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Ngo v. Trotter

Jul 20, 2012
D059278 (Cal. Ct. App. Jul. 20, 2012)




UT NGO, Plaintiff and Appellant, v. A. DONALD TROTTER, Defendant and Respondent.


California Rules of Court, rule 8.1115(a), prohibits courts and parties from citing or relying on opinions not certified for publication or ordered published, except as specified by rule 8.1115(b). This opinion has not been certified for publication or ordered published for purposes of rule 8.1115.

(Super. Ct. No. 37-2009-00079304-CU-MM-SC)

APPEAL from an order of the Superior Court of San Diego County, William S. Cannon, Judge. Affirmed.

This action arises from alleged medical malpractice that occurred when plaintiff Ut Ngo had sinus surgery performed by defendant Donald M. Trotter, M.D.. Nearly a year after Ngo filed his action, he filed a petition to compel arbitration based upon an agreement to arbitrate he signed at Dr. Trotter's office before the sinus surgery. Although there was a provision in the agreement to arbitrate for Dr. Trotter's signature to also agree to arbitration, Dr. Trotter did not sign the agreement.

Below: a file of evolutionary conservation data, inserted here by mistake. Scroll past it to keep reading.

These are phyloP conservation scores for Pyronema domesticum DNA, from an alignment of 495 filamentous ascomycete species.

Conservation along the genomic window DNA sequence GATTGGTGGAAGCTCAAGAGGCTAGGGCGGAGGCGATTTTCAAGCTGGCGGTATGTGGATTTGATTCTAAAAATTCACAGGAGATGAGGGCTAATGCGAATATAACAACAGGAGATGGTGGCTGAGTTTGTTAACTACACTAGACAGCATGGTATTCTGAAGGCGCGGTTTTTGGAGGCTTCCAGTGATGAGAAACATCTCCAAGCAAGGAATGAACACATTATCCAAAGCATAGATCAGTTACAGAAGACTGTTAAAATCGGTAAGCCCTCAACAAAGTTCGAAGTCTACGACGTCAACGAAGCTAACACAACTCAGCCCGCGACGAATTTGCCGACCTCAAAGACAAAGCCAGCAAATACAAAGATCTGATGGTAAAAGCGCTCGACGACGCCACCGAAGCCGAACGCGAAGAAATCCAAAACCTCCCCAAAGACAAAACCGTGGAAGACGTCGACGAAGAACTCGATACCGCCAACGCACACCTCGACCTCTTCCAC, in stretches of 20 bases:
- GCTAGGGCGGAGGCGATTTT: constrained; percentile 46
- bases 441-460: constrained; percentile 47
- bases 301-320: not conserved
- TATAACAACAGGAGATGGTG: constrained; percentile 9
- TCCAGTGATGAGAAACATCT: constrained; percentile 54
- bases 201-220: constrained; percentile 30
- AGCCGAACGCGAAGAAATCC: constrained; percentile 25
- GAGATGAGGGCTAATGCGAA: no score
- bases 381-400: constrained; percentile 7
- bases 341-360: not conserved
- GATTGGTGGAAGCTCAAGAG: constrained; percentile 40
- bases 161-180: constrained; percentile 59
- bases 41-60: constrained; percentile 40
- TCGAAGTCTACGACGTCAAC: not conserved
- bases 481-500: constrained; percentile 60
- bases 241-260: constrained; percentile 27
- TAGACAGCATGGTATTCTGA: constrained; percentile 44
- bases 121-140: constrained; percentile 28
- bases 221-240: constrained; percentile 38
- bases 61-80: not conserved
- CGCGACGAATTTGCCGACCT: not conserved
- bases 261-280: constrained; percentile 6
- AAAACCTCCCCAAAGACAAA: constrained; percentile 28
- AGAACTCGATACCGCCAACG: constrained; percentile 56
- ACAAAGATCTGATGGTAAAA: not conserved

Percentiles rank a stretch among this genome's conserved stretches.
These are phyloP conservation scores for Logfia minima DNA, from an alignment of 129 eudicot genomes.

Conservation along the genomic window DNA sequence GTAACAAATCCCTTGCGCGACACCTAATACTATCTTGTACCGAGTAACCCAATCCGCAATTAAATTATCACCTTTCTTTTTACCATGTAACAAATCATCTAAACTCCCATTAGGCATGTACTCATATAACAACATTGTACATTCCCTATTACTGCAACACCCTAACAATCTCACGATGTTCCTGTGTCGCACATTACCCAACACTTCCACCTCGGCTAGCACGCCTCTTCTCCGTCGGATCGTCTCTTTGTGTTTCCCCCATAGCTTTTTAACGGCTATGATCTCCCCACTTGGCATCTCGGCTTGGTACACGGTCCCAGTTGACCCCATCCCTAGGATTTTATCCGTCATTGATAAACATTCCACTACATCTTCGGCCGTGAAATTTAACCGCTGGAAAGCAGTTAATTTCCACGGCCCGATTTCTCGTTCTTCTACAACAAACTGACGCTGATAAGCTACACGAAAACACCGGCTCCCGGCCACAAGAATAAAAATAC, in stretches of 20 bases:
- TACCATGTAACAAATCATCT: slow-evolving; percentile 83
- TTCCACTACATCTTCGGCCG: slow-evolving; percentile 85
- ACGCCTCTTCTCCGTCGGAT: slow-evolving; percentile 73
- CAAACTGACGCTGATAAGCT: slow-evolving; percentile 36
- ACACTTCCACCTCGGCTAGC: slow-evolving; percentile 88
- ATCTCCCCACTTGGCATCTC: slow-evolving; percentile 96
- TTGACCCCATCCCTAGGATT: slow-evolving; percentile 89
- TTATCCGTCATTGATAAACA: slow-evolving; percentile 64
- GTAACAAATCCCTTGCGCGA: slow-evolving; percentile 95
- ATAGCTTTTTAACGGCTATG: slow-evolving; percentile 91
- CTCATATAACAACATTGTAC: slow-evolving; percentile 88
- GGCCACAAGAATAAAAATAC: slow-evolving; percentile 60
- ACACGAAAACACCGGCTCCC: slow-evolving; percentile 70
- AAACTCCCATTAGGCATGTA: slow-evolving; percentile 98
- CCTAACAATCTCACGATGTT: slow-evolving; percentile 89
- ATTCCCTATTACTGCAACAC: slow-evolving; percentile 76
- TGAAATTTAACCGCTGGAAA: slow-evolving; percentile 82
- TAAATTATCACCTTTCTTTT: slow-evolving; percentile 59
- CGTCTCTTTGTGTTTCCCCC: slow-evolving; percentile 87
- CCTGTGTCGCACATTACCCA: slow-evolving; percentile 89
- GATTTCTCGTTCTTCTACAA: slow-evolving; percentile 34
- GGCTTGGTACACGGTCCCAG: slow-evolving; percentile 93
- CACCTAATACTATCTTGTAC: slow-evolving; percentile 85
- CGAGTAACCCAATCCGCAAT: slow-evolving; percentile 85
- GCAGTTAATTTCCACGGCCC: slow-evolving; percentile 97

The court denied the petition, finding that because Dr. Trotter did not sign the arbitration agreement, there was no showing that he intended to be bound by that agreement.

On appeal, Ngo asserts the court erred in denying his petition to compel arbitration because (1) the arbitration agreement was a final written offer to arbitrate by Dr. Trotter, which Ngo accepted by signing the agreement; (2) and denying enforcement of the arbitration agreement would encourage manipulation of the arbitral forum and undermines notions of mutuality. We affirm.


A. Factual Background

In November 2008 Ngo presented to Dr. Trotter for consideration of endoscopic sinus surgery. On November 5, 2008, Ngo went to Dr. Trotter's office for a preoperative visit. Before meeting with Dr. Trotter, however, Ngo was presented with two documents: (1) a "Consent for Operation," and (2) a "Patient-Physician Arbitration Agreement" (arbitration agreement).